We are a growing company with 12 employees. We all work virtually and meet in the office once a month or two. Office meetings are efficient compared to virtual meetings, but as everyone is working in different parts of the country, we can't have an office every day.

The primary problem I observed is that every employee keeps their microphone muted during the meeting, and only my cofounder speaks during the meeting, waiting for employee feedback when asked questions. They still keep the microphone muted, unless asked a specific person to speak up. There is also a wait when the microphone is muted, the employee takes a few seconds to unmute, then answer, go back to mute again. This keeps on repeating wasting a lot of time.

The simple solution is just making it compulsory to keep the microphone unmuted unless they are in a public place, but I also want to respect their privacy so I really don't know how to tackle it.

How can I let them understand that it is not nice of them and makes communication inefficient without making it feel like an order or scolding?

  • 30
    I'm sorry. This is inane. Everyone else in the world leaves their microphone muted until they're going to speak. Is the 2 second delay really that inefficient? Is it really that big a waste of time? You'd rather hear all of the background noise and echo from everyone's microphone than wait 2 seconds for them to unmute themselves? My advice? Find a different hill to die on.
    – joeqwerty
    Commented Sep 18, 2022 at 18:30
  • 5
    It seems your issue is not so much with the muting (which is just good manners as explained by one of the answers) but rather with the lack of enthusiastic participation?
    – AsheraH
    Commented Sep 18, 2022 at 20:33
  • Do not require this. As a rule, you need to have your microphone muted if there are more than 4 participants. With 10-12 unmuted microphones, it's going to be absolute chaos. There is always going to be interruptions, whether it's dogs, kids, significant others, phone calls, computer alerts, traffic noise, ambulance noise, etc. Commented Sep 19, 2022 at 3:03
  • I'm a little confused by this part: "...my cofounder speaks during the meeting, waiting for employee feedback when asked questions...". If everyone is muted, who asked the cofounder a question? Do you mean the Cofounder asks questions and has to wait for answers? I think you're saying that no one will answer the Cofounder's questions unless they are directed at a specific person. Is that right?
    – BSMP
    Commented Sep 19, 2022 at 16:49
  • 2
    @joeqwerty: I think this has breached inane and ventured straight into asinine. Commented Sep 19, 2022 at 21:26

6 Answers 6


It seems like what the employees are doing is good etiquette.

Keeping microphones muted when not speaking is better. It cuts down on background noise that could drown out the person speaking. Using the "raise hand" feature, if your meeting app supports it, and having a facilitator call on people can also reduce problems where people are talking over each other because they don't have good cues about who wants to speak and when.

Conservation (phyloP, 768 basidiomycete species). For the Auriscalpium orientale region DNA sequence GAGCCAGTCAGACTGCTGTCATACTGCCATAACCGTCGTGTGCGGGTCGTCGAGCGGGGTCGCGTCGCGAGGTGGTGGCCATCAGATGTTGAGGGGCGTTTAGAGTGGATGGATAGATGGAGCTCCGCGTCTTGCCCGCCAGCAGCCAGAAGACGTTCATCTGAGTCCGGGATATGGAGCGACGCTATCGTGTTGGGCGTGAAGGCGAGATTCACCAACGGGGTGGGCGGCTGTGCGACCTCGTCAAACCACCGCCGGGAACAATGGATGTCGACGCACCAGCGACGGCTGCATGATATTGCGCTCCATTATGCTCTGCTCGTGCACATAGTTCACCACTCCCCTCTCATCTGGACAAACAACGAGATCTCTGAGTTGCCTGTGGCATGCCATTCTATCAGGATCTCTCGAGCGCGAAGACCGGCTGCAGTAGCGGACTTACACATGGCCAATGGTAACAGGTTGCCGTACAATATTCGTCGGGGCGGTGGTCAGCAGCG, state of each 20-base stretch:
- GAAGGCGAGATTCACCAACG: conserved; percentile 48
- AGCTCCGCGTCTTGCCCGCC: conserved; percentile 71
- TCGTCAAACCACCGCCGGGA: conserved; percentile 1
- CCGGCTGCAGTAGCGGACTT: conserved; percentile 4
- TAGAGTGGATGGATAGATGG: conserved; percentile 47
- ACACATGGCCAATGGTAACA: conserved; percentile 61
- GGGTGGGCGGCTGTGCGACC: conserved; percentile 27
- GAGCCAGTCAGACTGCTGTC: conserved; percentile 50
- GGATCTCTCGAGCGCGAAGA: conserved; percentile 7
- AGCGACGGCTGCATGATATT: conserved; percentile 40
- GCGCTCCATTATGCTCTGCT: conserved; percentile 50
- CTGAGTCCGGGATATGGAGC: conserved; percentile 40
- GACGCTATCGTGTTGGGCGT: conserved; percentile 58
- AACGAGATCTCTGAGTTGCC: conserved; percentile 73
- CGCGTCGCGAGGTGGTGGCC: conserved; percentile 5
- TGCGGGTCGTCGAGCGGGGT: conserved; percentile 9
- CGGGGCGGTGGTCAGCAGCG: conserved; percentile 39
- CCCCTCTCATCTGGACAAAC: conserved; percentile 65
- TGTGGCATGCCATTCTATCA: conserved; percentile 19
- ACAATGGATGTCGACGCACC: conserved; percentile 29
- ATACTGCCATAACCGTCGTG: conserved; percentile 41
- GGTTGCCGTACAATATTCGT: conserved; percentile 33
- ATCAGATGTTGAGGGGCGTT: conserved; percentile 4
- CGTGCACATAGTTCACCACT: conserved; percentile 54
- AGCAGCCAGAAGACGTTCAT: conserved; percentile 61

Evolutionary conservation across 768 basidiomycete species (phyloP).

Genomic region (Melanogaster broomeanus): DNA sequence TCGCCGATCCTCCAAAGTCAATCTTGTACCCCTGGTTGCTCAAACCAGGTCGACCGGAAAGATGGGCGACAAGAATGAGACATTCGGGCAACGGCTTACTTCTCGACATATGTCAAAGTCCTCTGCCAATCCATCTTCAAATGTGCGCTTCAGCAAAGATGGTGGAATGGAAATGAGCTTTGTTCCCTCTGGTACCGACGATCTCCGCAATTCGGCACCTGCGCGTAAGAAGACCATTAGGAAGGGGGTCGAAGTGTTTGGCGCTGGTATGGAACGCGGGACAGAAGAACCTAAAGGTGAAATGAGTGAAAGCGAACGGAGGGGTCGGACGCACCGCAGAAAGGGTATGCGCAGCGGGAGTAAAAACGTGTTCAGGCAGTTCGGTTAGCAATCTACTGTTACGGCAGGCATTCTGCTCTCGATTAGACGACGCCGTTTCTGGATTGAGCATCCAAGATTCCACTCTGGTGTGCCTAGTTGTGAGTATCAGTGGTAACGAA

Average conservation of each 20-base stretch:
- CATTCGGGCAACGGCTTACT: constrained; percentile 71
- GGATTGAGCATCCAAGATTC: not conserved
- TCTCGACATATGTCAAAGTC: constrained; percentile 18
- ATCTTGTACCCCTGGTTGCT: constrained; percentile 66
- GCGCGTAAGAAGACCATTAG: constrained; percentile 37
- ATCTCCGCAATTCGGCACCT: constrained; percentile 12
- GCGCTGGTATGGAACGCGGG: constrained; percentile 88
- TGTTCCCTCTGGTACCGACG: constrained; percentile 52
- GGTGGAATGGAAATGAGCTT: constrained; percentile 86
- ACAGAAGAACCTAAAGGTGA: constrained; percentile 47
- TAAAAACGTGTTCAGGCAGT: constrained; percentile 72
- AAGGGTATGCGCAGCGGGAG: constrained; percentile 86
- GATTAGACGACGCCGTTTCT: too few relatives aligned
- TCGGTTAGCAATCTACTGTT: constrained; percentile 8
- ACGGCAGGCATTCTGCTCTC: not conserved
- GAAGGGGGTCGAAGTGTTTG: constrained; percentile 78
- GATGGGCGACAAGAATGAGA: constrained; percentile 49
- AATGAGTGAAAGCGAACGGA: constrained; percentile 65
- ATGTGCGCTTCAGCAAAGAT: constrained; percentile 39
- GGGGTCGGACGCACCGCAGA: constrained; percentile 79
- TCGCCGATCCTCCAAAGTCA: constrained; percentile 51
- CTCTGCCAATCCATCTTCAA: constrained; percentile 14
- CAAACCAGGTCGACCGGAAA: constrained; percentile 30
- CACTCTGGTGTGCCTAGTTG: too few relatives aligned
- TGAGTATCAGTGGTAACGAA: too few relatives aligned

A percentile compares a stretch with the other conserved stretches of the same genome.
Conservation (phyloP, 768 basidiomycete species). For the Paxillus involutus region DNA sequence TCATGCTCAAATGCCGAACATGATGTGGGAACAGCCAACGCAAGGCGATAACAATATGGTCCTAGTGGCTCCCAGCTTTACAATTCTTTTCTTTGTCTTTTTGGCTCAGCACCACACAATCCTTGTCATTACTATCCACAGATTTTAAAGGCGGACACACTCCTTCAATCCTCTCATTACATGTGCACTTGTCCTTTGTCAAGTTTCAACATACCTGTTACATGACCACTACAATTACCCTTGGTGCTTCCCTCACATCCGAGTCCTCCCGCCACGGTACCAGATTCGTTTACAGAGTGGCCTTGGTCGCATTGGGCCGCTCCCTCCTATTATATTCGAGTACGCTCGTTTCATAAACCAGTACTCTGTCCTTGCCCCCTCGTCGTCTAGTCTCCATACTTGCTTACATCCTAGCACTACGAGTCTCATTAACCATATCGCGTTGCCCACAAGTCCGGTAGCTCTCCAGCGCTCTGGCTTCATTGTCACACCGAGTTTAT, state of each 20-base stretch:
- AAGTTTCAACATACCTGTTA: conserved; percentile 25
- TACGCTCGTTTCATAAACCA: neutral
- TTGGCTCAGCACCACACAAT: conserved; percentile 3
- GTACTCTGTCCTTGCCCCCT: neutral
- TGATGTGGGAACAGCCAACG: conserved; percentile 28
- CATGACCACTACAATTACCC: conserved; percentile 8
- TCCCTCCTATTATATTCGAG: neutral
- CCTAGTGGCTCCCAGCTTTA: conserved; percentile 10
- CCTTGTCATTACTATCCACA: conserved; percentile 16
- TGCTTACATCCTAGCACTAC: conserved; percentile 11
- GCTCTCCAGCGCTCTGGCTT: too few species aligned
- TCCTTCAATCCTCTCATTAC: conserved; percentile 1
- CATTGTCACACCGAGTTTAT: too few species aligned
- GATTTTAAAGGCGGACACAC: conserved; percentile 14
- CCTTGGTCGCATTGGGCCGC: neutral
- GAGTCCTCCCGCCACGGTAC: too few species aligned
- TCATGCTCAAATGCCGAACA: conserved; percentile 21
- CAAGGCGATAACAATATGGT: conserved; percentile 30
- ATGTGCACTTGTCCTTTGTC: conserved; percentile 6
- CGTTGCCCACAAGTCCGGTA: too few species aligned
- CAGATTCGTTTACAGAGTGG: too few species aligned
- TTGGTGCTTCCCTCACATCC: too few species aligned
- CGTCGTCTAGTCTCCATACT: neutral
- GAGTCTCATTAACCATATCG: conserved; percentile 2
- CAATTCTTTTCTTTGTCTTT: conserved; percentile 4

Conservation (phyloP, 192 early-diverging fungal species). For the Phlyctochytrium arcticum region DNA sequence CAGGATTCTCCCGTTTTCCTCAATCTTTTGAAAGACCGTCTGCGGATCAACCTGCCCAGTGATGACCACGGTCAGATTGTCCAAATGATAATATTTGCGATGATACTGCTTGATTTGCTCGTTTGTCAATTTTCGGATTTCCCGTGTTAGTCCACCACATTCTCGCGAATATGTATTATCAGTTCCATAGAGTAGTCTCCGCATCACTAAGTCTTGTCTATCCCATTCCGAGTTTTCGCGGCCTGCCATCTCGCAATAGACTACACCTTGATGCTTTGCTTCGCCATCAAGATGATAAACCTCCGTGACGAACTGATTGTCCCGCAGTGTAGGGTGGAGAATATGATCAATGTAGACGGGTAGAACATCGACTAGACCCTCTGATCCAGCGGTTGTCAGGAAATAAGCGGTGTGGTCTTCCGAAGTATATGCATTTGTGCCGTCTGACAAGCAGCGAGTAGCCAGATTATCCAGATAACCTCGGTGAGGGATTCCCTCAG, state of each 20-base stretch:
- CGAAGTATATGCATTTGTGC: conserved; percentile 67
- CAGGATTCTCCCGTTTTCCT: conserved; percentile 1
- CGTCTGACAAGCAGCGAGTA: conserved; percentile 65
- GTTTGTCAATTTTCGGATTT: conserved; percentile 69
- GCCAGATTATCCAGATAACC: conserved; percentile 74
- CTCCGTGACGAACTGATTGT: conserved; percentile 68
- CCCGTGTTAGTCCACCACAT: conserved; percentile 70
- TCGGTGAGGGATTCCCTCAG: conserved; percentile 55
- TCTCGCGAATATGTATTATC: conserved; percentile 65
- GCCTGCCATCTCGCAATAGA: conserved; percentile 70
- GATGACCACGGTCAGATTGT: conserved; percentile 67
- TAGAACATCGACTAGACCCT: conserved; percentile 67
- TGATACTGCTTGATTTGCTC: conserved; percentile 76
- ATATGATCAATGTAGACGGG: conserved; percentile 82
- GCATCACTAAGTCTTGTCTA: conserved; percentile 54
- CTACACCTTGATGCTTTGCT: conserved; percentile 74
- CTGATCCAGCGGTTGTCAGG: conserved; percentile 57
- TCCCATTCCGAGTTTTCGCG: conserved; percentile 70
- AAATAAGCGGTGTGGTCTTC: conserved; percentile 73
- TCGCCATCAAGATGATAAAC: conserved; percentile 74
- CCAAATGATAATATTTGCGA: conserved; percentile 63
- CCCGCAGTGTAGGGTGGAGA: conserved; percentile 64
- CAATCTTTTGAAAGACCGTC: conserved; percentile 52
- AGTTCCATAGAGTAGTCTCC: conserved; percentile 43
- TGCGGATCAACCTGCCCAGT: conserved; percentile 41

A couple of seconds to wait for someone to have the space turned over to them and for them to unmute their microphone seems like a far better alternative than background noise or people talking over each other and apologizing or stumbling to get their ideas out.


If you want employees to participate you need to have participatory meetings

It sounds to me like you have meetings where you are talking at the employees, not having a discussion with them. Meetings where the leader talks and then asks for input are the worst. These are the meetings that should be replaced by email updates. My guess is that, in fact, employees are not engaged, because sitting listening to someone talk isn't engaging. Muting lets people get work done during the meeting instead of you listening to everyone's keyoards.

If the purpose of the meeting is for the bosses, that's fine, but don't expect everyone else to be fired up about them. If the meetings are for the employees, maybe you should re-evaluate the topics and invite lists of the calls.

  • 1
    Agreed. This also puts employees on the spot, where they probably need some time to formulate their feedback. Send the announcement first, and if necessary, make a meeting about it later, when everyone has had the time to prepare.
    – jaskij
    Commented Sep 19, 2022 at 16:24

It does not make communication inefficient, on the contrary. You are not in that scale yet, but when a meeting has 40-ish people in the room, all with the microphone unmuted, there is always somebody with disturbing noises, so much so that they have to ask them to mute themselves.

Plus, if everyone is unmuted and some hot topic comes by, you will encounter lots of collisions from people trying to speak at the same time, or interrupting the speaker.